NYC: Le Bernardin (Dec. 2013)
Authors: Victor and Monty
Exec Chef: Eric Ripert
December 21, 2013
Left: Beet with goat parmesan.
Middle: Tuna tartare with soy glaze and potato crisp.
Right: Cauliflower soup with potato foam and parmesan tuile.
Monte: Oh mah lordy lord this was a marvelous start to the meal. From left to right you first get a soft cheesy bite of sweetness, next a wonderful textural contrast with crispy and creamy salty goodness, and lastly a wonderfully aromatic rich soup. Wunderbar.
Sun-dried tomato and fennel.
Monte: Great sun-dried tomato flavor with a soft fluffy interior, and a buckwheat with a deliciously crispy baguette-like exterior. The bread is from Maison Kayser but for some reason it just tastes even better here (and I was already a fan of the bakery!).
Layers of thinly pounded yellowfin tuna (topped with chives and extra virgin olive oil) over foie gras terrine and toasted baguette.
Monte: This is one of the most delicious things I’ve ever had the pleasure of eating. It’s velvety, rich, and just melts in your mouth. It’s also quite gorgeous how they shaped the tuna.
Victor: I second what Monte said about this being velvety, rich, and melt-in-your-mouth. Tuna topped with EVOO and foie terrine? Yeah, it’s definitely going to be very rich haha. The baguette provided a nice earthy taste and crunch that contrasted the tuna and foie.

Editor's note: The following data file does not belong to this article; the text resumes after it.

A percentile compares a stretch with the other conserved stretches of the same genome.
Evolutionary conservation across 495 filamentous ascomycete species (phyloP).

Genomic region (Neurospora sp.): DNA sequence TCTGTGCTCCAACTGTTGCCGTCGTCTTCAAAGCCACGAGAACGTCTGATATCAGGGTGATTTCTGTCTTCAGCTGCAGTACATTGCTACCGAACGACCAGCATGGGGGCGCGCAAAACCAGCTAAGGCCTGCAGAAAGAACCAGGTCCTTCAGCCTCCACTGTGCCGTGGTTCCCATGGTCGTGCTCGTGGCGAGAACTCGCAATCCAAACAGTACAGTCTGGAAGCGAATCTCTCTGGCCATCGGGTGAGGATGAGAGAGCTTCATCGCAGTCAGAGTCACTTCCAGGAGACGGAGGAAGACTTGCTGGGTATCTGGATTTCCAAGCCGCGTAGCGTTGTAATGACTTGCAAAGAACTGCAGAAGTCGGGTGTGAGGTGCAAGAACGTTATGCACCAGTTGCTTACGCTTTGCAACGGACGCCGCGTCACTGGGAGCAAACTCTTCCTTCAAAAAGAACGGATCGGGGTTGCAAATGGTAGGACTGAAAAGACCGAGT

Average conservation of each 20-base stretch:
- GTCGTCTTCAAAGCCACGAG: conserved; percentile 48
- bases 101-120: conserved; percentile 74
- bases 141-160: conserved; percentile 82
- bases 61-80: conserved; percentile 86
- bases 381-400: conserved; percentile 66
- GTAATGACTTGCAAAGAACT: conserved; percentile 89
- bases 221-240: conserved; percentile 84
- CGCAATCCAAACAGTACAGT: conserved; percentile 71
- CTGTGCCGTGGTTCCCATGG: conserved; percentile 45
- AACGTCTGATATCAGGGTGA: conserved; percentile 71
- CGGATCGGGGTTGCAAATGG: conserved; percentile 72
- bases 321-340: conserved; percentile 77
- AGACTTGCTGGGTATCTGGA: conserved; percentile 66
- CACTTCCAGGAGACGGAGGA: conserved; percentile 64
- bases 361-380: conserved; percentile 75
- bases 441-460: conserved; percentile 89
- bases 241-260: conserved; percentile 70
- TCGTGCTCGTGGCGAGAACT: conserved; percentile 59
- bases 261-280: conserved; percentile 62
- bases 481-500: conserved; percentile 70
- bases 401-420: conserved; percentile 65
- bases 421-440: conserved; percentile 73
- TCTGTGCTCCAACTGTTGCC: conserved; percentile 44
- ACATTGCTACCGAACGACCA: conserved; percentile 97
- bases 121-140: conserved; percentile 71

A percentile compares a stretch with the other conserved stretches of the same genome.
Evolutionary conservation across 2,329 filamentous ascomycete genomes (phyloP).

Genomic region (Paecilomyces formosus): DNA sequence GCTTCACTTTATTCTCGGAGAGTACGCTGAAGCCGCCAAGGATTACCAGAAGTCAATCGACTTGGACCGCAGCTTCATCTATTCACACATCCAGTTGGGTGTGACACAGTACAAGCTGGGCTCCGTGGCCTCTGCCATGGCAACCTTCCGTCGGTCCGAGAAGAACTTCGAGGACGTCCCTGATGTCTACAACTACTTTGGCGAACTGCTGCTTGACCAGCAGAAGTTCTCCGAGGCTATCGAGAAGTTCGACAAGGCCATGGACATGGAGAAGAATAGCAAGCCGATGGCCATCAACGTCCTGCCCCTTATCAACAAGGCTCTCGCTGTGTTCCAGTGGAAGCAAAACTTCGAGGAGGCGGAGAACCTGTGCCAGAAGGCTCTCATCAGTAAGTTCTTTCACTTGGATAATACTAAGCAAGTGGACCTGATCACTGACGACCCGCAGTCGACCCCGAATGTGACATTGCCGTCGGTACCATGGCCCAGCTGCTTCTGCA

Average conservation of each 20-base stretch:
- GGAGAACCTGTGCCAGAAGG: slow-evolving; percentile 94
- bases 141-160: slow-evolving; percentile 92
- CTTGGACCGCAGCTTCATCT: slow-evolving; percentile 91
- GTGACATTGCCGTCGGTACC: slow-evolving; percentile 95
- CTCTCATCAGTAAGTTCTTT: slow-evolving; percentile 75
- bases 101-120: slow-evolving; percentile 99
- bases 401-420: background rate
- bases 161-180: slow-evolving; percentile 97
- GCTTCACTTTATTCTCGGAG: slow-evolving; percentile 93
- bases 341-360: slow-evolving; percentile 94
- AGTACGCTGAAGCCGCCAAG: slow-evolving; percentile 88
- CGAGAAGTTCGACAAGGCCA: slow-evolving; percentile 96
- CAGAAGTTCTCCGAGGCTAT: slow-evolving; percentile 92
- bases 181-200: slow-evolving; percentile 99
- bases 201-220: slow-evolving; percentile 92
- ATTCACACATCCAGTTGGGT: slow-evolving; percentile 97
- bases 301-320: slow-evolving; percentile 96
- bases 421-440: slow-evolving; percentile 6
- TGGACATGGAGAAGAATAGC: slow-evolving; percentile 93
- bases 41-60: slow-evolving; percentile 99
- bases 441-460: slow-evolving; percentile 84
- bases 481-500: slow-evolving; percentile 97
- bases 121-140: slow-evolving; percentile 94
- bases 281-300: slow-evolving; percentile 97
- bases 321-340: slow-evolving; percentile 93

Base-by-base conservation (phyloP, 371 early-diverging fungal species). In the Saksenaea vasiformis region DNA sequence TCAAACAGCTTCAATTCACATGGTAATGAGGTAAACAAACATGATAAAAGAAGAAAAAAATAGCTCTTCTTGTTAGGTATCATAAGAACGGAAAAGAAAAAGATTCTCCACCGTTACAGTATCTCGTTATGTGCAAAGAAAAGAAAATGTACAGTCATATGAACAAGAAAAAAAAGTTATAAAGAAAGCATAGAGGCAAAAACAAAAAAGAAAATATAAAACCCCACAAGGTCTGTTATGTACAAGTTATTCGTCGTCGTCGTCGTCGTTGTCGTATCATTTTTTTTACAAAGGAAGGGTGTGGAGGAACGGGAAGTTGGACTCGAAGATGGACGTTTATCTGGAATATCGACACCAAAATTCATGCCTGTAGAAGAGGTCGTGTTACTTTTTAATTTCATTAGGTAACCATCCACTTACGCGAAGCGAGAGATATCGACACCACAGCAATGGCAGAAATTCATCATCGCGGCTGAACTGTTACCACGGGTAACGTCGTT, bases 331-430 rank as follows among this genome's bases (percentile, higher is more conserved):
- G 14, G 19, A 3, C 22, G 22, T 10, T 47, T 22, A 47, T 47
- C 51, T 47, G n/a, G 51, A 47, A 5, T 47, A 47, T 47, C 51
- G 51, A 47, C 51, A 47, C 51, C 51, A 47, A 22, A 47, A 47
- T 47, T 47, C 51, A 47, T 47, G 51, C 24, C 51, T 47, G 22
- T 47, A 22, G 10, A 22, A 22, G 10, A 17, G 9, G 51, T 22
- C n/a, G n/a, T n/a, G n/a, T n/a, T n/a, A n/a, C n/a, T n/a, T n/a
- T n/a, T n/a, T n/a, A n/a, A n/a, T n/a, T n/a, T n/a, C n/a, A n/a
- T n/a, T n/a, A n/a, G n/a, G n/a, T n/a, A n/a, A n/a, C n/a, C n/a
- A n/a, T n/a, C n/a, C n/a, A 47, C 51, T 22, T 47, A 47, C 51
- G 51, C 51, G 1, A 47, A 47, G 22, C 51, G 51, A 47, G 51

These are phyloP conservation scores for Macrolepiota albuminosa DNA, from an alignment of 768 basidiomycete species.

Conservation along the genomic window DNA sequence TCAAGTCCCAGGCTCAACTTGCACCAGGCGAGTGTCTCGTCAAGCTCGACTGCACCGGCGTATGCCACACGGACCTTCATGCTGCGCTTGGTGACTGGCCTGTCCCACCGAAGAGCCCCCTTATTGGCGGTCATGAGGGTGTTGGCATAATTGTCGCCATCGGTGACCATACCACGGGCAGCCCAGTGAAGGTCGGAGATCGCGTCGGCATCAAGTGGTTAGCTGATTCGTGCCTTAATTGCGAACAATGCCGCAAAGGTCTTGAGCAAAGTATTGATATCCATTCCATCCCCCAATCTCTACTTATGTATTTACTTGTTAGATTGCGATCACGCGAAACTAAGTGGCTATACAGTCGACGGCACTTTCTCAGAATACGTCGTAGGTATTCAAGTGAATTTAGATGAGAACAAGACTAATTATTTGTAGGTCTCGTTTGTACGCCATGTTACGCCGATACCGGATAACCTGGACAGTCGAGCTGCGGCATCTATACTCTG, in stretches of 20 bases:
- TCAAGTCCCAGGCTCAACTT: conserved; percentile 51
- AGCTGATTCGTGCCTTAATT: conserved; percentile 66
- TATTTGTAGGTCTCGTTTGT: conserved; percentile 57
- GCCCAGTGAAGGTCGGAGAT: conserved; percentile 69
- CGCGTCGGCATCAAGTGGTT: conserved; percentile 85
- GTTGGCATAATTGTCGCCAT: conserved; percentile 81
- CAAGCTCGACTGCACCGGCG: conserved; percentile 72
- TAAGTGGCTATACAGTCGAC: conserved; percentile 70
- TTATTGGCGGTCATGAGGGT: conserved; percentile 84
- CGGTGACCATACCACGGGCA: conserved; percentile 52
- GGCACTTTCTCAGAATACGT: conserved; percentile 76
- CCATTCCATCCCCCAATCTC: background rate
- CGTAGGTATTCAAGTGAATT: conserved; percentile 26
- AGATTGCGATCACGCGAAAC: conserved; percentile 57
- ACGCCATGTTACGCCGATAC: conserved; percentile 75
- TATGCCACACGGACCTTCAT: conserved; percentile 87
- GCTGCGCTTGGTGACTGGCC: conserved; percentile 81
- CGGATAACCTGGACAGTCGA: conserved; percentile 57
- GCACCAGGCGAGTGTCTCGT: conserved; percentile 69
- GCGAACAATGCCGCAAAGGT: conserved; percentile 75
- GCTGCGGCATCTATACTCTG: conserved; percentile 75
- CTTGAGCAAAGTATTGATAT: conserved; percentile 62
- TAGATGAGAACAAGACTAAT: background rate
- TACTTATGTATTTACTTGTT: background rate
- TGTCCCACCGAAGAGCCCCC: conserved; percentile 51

“Barely-cooked scallop” that was brushed with brown butter sauce, topped with chives, and served with dashi broth.
Monte: This dish is a little more complex than the previous one. The sweet scallop had a great delicate texture and the sweet and salty dashi and brown butter really added layers to an ingredient that was already very rich. The chives do just enough to slightly cut through the richness without taking anything away from the dish.
“Maine Lobster Lasagna”
Poached Maine lobster, roasted tomato, celeriac, black chocolate, and truffle butter sauce.
Monte: This dish was even richer than the previous. The truffle sauce is insanely creamy and rich, and sniffing this stuff like glue just overwhelms the senses (in a good way). Oh and the lobster was well cooked too.
Victor: Monte moaned here. It was that good. That is all.
Wild salmon (lightly cooked from the bottom—it’s rare from the bottom to the middle) with sweet and sour hon shimeji mushrooms, pea tenders, slices of lotus root, and maitake mushrooms.
Monte: Quite a contrast from the prior dish, it was still delicious and the salmon was perfectly cooked. Still, the light and delicate flavors of the root vegetables and fish were jarringly different from the intense rich flavors of the lobster.
Victor: This was delicious and perfectly cooked, but it honestly felt a little boring compared to the previous three courses. it was a wonderful dish by itself, but… the previous three were just transcendental. (I will say, though, that this was a really appropriate dish in transitioning from the richness of the tuna, scallop, and lobster lasagna to the earthiness of the striped bass.)